Posted at: 01/31/2013 11:39 PM
By: Dan Levy
EAST GREENBUSH - Not only are New York's public schools facing fiscal peril, we're running out of time and options to fix them. That was the theme on Thursday night for an educational forum inside Columbia High School where the school's 850-seat auditorium wasn't big enough to hold the crowd.
In addition to the 850 in the auditorium, another 500 people looked on via closed-circuit television in the school's gymnasium.
For several years, school leaders have complained about funding shortfalls. The crowd and the commentary Thursday night seemed to underscore a growing consensus -- that schools have reached a state of crisis.
Educators from nearly fifty school districts throughout the Capital Region turned out, listening to education expert Dr. Rick Timbs tell them what most of the already know; that New York public schools are in a financial death spiral and the time to fix things is quickly running out.
"For some school districts, it's going to be a year or two and they're going to hit fiscal or educational insolvency," predicts Dr. Rick Timbs, executive director of the Statewide School Finance Consortium, "(Soon) they won't be able to pay their bills or their program is so substandard, they're not really operating as a qualified school district in the state of New York."
It's a crisis that state Assemblyman Pete Lopez (R - Schoharie) is all too familiar with.
"There are many school districts in my region that are just holding on," Lopez says, "They're high need, low wealth. Others that aren't going to make it. Their doors may have to close if we don't make things turn around in the next two years."
After losing $6 billion in state funding over the last three years, districts have been forced to cut staff and cut curriculum. They're asking the state to eliminate the Gap elimination adjustment, six the state aid formula, and provide meaningful mandate relief.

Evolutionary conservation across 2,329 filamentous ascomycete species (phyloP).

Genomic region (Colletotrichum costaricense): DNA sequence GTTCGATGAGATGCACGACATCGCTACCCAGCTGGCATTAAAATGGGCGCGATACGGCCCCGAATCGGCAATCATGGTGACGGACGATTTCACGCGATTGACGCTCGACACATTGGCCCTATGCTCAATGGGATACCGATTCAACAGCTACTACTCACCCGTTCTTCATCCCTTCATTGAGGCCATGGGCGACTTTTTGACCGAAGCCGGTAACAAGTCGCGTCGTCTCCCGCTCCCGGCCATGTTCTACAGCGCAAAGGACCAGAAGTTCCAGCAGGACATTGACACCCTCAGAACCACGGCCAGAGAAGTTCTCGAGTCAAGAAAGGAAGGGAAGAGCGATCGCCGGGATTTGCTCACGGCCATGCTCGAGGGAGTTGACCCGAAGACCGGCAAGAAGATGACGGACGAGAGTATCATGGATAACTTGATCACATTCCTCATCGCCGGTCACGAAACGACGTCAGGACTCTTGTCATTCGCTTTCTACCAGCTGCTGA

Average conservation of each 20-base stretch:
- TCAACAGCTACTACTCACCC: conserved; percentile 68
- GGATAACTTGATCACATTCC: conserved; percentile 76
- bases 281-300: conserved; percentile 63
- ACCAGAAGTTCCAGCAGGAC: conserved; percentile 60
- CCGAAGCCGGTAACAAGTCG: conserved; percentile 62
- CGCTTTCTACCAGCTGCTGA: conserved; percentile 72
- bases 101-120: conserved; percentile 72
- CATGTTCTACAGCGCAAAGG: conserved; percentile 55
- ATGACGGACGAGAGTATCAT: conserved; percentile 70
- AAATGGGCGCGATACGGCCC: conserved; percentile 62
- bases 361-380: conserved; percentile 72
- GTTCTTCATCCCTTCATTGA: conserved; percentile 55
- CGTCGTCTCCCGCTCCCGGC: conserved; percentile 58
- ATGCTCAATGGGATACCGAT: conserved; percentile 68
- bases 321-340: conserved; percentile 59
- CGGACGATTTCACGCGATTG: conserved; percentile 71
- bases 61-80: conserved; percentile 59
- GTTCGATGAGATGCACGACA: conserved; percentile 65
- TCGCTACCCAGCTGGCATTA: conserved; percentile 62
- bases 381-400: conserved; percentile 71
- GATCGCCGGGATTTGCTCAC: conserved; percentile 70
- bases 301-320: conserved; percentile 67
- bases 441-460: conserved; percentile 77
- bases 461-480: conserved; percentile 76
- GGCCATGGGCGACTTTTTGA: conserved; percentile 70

"We need to give them the flexibility to run their schools the way they need to and take the heavy foot off of them form the state," said Assemblyman Steve McLaughlin (R - Melrose), "(Schools) aren't bluffing. They are going to reach a point where they are educationally insolvent and that train is coming down the tracks pretty quickly right now."
"A lot of people don't understand the formula," Senator Neil Breslin (D - Bethlehem) suggests, "A lot of legislators don't understand the formula."
Breslin says he's optimistic that things can get fixed because, in his words, "That's one of the reasons that we all run for office."
Rick Timbs thinks the governor is trying to help with additional aid, but the problem, he says, is that too much aid has already been lost, and school districts can't hold on too much longer.
"I think they're going to be in fair condition and we're going to have to put a few of them in intensive care within 12 or 24 months, if not maybe another part of the hospital where they wheel them out."
Several area superintendents also addressed the large crowd. Guilderland Superintendent Dr. Marie Wiles noted that her district has eliminated 125 full-time positions over the last three years. She stated financial and educational insolvency isn't a function of "if" but rather "when".
Meanwhile, the host superintendent, Dr. Angela Nagle, stressed to the audience they have the power to help, urging them to contact their state legislators to ensure they understand the problem.
She also urged community members to attend a February 11th event at Niskayuna High School at 6:30 P.M. where they can learn how to advocate for their schools.